While I’m excited for my final year in my twenties, it’s all filled with much anticipation. For me, my twenties were a decade with lots of evolution and some painful realities that come with growing up. While I’m thankful for all of them, I also don’t mind wishing them well and seeing them go. Given that, my intention for twenty-nine (or twenty-fine) is to slow down, experience every moment, good or bad and have the confidence to know I’ll come out stronger on the other side.

College Sports in the Hot Seat

RUIf you’ve turned on the news or scrolled through your Twitter feed within the last week, you’ve heard about the Rutgers University Men’s Basketball coach who¬†was fired because of his behavior during a video-taped practice. Coach Mike Rice was released from his duties as head basketball coach on April 3rd after being caught using abrasive language and physically abusing his players. Since then, Rutgers Athletic Director Tim Pernetti was also released from Rutgers. It has been said that Pernetti knew of Rice’s inappropriate behavior.

Also making the headlines this week was the Auburn University football program, who committed several NCAA recruiting violations, paid their players and had players’ grades changed. A full report was completed by reporter Selena Roberts who detailed all of the infractions on her website.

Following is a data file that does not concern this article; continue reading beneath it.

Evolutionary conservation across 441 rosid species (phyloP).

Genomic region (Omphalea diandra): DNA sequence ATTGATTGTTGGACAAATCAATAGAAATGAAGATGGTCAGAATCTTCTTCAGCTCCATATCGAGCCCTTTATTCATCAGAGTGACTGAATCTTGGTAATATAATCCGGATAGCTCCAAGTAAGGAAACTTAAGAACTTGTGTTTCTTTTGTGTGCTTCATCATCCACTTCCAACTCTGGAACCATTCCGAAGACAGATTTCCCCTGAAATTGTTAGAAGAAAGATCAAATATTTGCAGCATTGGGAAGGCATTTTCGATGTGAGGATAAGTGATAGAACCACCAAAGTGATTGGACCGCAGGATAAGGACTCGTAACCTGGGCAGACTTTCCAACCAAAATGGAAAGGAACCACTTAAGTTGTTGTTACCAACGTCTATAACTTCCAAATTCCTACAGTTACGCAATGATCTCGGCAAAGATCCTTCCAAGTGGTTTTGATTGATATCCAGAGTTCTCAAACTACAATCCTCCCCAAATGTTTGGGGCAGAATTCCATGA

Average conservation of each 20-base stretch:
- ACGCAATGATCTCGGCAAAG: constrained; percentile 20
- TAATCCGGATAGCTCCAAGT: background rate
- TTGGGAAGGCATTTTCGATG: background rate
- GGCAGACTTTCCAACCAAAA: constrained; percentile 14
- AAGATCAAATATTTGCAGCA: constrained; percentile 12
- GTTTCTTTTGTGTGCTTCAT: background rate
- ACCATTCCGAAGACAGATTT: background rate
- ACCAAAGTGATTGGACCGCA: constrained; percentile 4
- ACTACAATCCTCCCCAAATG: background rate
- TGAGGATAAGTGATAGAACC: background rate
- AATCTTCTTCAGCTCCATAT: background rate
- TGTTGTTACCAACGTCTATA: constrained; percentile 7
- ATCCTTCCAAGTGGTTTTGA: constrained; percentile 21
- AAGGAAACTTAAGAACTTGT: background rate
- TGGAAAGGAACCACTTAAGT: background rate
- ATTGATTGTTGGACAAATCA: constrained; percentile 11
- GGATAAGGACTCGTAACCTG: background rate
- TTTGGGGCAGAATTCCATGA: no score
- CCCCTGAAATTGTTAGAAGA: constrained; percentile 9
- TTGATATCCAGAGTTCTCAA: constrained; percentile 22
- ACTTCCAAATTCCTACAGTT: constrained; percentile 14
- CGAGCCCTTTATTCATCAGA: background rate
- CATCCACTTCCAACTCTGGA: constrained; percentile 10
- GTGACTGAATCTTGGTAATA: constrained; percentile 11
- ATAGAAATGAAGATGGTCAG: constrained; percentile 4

It seems a day doesn’t pass where some college isn’t in the hot seat for a sports scandal. You can’t forget the fake girlfriend mess of Manti Te’o from Notre Dame or the booster club nightmare at the University of Miami. Of course, the most infamous of them all was the Penn State child abuse scandal involving Jerry Sandusky and Joe Paterno. The real question is why so many college sports scandals?

The possible answers are endless. People are more connected to the media. Athletes are treated more elite and therefore feel entitled and untouchable. Competition among teams has increased and translates into real dollars for both the players and the university. None of these are acceptable answers for the behavior we’ve seen from college athletes and administrators just within the last year.

Since it seems almost inevitable that some issue will arise within a college’s athletic program, everyonesocial media world involved has to be prepared for the worst. I am certainly no expert, but after watching these tragedies unfold, here are my tips for preparing for a college sports crisis: